Questions on positive definite matrices

First, in this discussion, I am only considering real matrices. Second, I have a few questions I am ruminating on related to symmetric matrices. Some of these questions I need someone to say my logic is correct while others I need you to help provide the logic.

1. I am curious as to what the closure of the set of positive definite matrices is. I know that this set is an open cone. Just thinking about it seems to point to the closure being the positive semi-definite matrices. However, I cannot think of a way to prove this. Also, is the closure in the set of symmetric matrices, the same as the closure in the set of all matrices. I believe this to be the same as any sequence of symmetric matrices should be a symmetric matrix.

2. Also, is every symmetric matrix, either positive definite, negative definite or in the boundary of both? Again this seems somewhat logical but I don't know why.

3. Finally, if the closure of the positive definite matrices is the positive semi-definite ones, do all the matrices in the boundary have determinant zero? This seems true as I believe these matrices have at least one eigenvalue as $0$ implying $0=det(A-\lambda I)= det (A-0I) =det (A)$. If I was wrong about the closure is there any way to characterize the matrices in the boundary?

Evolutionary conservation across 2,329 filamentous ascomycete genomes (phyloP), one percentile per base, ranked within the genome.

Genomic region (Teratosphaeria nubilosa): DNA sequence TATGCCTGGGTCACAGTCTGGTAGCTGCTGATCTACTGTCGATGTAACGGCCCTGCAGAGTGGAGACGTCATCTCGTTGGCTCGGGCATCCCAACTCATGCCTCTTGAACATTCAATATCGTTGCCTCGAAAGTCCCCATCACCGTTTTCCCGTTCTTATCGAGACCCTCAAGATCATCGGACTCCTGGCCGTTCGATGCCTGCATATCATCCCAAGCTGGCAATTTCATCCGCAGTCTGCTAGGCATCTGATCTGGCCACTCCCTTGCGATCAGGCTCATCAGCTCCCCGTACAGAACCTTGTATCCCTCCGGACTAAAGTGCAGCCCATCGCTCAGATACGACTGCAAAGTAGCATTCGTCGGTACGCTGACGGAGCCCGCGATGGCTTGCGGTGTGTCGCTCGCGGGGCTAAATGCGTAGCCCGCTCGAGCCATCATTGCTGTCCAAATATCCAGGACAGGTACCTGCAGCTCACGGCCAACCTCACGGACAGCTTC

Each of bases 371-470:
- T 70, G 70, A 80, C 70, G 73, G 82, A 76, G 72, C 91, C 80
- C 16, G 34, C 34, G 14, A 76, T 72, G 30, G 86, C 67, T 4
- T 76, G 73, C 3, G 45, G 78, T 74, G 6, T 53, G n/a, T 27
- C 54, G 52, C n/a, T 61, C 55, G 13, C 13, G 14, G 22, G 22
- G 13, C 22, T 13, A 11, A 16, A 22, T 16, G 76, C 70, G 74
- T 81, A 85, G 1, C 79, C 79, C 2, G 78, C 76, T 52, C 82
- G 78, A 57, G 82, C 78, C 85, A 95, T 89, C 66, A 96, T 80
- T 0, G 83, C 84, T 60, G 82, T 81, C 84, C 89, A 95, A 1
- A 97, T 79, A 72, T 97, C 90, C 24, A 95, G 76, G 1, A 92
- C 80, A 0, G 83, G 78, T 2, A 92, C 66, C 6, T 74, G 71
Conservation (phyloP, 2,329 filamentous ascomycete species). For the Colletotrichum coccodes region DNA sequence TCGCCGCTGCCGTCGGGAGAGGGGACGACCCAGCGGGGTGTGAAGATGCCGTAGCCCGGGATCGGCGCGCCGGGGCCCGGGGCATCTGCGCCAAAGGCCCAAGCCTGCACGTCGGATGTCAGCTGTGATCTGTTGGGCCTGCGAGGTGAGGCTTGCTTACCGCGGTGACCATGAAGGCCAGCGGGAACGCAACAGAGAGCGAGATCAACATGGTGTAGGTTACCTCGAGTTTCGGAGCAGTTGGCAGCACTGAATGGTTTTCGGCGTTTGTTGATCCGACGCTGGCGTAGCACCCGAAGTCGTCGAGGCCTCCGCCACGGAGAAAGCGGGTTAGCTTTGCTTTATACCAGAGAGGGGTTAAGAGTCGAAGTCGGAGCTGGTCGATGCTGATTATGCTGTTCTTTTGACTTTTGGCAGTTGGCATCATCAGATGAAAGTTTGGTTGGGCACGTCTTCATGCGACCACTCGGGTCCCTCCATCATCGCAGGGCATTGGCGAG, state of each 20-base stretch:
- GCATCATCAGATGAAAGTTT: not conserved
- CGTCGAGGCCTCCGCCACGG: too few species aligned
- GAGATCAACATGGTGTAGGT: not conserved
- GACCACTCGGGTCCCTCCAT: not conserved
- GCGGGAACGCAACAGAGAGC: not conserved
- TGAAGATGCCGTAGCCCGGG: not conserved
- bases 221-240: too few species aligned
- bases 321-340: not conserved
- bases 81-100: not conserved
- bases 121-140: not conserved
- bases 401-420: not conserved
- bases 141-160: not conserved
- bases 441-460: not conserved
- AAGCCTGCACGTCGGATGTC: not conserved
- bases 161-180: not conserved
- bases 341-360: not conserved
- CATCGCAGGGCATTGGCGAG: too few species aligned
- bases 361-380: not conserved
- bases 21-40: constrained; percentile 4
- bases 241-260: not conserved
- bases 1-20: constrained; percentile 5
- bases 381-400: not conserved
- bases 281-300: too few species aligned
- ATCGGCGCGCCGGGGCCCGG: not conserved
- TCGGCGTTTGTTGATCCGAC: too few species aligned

Thanks!

1. Yes. Suppose $\{A_n\}$ is a family of PD matrices and $A_n\to A$. Then $0=A_n-A_n^\ast\to A-A^\ast$ (hence $A$ is Hermitian) and for any vector $x$, we have $x^\ast A_nx>0$ and $x^\ast A_nx\to x^\ast Ax$ (hence $x^\ast Ax\ge0$). It follows that $A$ is PSD. Conversely, if $A$ is PSD, then $A_n=A+\frac1n I$ is PD and $A_n\to A$.
2. No. $\operatorname{diag}(-1,1)$ is the simplest counterexample.
3. Yes. The set of PD matrices is open (this can be proved by considering $x^\ast(A+\delta A)x$). So, every matrix on the boundary of PD matrices is a PSD matrix with at least one zero eigenvalue and therfore it has zero determinant.
What you are missing is the indefinite quadratic forms, such as $x^2 - y^2.$ This corresponds to a diagonal matrix with diagonal entries $(1,-1).$ It is not in the boundary of anything you have mentioned.
As the dimension $n$ goes up in symmetric $n$ by $n$ matrices, you get more and more separate connected components, according to signature: http://en.wikipedia.org/wiki/Sylvester%27s_law_of_inertia